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Confused Interpretations of a Viking Stone


Riddle of the viking burial stone

An ancient viking burial stone kept in a south Wirral church has become the centre of an archaeological dispute. The stone at the Church of St Mary and St Helen, in Neston town centre, which has been broken over time prior to its discovery, clearly depicts a man and a woman with an angel flying overhead. Archaeologist and TV presenter Mark Olly said the stone is “as unique as the death mask of Tutankhamun”, but has disputed the interpretation placed on it by other Viking experts. The stone depicts a warrior and a woman who – say orthodox archaeological interpretations – are a couple, with the stone possibly marking their joint burial site. But Mr Olly insists the woman depicted on the ornately carved stone is actually a Valkyrie, which would make this already unique artefact even more intriguing. The stone itself has had a chequered history, having been used as a lintel in the church in the 1980s, and eventually recovered and put on display. The top portion of the stone has been broken off at some time, taking with it key parts of the carving. Mr Olly said: “This stone shows the story of a Viking's life, you see him with a spear, deer hunting, and it could also be the oldest depiction of jousting. “I think it shows a warrior and he is dying. When you look at the other carved characters, they are all men.” This view is disputed by other scholars who see this particular part of the imagery on the stone as a wife beckoning her husband. Wirral Viking specialist Professor Stephen Harding prefers the view that the stone is already fascinating for a number of reasons.

He emphasises that he and the other members of the research team working on the cross, Dr Martin Cooper of National Museums Liverpool, Dr Roger White, Academic Director of the Ironbridge Institute in Shropshire and Dr Peter Rossiter believe the Viking couple are the deceased man and wife whom the cross is commemorating. In a bid to come to a conclusion over the real meaning of the stone, it has been scanned by experts from NML and an animation shows it being attached to what could be the missing portion.

Source: Mysterytopia


And here's an alternate story with some overlap...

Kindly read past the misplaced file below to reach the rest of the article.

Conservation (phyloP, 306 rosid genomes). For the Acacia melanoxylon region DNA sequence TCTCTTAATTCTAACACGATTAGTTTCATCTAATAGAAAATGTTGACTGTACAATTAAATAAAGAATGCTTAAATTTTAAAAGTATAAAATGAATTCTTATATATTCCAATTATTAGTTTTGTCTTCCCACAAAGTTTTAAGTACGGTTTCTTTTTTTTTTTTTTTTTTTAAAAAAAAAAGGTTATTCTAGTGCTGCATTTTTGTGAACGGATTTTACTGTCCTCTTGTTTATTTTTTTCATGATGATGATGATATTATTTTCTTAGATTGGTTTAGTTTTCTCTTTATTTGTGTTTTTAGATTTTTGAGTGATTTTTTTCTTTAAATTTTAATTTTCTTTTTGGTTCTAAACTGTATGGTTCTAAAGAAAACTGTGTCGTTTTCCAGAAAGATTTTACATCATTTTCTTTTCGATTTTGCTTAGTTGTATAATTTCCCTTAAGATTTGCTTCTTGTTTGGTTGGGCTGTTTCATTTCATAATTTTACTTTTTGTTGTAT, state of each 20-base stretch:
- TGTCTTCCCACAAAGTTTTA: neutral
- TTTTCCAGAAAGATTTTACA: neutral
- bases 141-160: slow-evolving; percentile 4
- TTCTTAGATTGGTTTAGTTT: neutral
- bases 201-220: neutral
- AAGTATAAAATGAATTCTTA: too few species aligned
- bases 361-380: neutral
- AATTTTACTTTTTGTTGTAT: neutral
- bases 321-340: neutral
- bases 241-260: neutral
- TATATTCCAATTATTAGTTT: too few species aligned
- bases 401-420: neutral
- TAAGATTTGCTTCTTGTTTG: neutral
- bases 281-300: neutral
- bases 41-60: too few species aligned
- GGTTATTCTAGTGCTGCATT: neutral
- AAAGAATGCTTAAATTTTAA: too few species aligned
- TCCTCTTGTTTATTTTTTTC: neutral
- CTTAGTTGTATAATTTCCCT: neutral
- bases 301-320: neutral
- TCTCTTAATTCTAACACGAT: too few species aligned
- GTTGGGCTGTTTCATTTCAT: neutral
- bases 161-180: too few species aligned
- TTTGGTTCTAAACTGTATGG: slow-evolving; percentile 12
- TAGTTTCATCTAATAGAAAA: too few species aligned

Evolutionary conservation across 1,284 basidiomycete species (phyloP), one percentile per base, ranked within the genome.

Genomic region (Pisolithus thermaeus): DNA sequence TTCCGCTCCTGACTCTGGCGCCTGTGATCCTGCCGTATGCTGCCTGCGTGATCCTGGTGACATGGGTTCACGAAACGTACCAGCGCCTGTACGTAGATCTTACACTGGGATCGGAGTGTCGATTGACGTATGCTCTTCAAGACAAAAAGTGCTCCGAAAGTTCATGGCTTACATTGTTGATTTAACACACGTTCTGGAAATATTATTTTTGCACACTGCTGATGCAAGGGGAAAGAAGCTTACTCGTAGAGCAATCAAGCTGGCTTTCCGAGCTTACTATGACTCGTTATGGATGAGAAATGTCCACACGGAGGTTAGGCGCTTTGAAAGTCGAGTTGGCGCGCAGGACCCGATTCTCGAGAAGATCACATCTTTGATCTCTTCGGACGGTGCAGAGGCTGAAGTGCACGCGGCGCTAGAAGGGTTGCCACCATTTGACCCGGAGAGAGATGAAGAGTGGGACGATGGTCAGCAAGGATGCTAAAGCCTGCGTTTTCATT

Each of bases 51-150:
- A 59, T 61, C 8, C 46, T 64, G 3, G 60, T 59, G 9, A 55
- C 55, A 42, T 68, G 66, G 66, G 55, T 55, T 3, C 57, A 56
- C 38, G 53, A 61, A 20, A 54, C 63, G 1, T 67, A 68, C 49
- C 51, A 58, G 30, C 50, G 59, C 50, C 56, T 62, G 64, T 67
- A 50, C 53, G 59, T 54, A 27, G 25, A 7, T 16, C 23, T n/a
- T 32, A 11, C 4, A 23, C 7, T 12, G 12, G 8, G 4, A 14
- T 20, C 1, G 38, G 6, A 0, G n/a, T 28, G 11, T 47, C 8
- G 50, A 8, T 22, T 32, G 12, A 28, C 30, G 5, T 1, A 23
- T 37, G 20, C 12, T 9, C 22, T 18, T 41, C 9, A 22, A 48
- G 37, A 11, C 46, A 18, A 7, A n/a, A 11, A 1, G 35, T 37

A Viking heritage walk in Neston commemorates the patron saint of Norway
Jul 23 2008 by Lorna Hughes, Birkenhead News

A VIKING heritage walk commemorating the patron saint of Norway starts from Neston on Saturday.

The 13-mile walk begins at St Mary’s and St Helen’s Church in Neston at 9am and finishes at St Olave’s in Chester. The walk is held each year to commemorate St Olav Haraldsson, patron saint of Norway and St Olav’s Day.

Neston’s Viking heritage was in the spotlight again at the weekend with television programme Lost Treasures focusing on an ancient Viking stone in the Church of St Mary and St Helen.

The stone, which has been broken over time into two major fragments, depicts a man and a woman with an angel flying overhead. Viewers saw controversial archaeologist and presenter Mark Olly arguing that she is a valkyrie, a kind of Viking angel, and not a wife beckoning her husband – as is the accepted opinion among academics.

But Wirral Viking expert, Professor Stephen Harding and the other members of the research team working on the cross, Dr Martin Cooper of National Museums Liverpool, Dr Roger White, academic director of the Ironbridge Institute in Shropshire and Dr Peter Rossiter believe the Viking couple are the deceased man and wife whom the cross is commemorating.

All are welcome to join Saturday’s walk and walkers are advised to wear appropriate footwear and bring food and drink to last the distance.

Source: Wirral news

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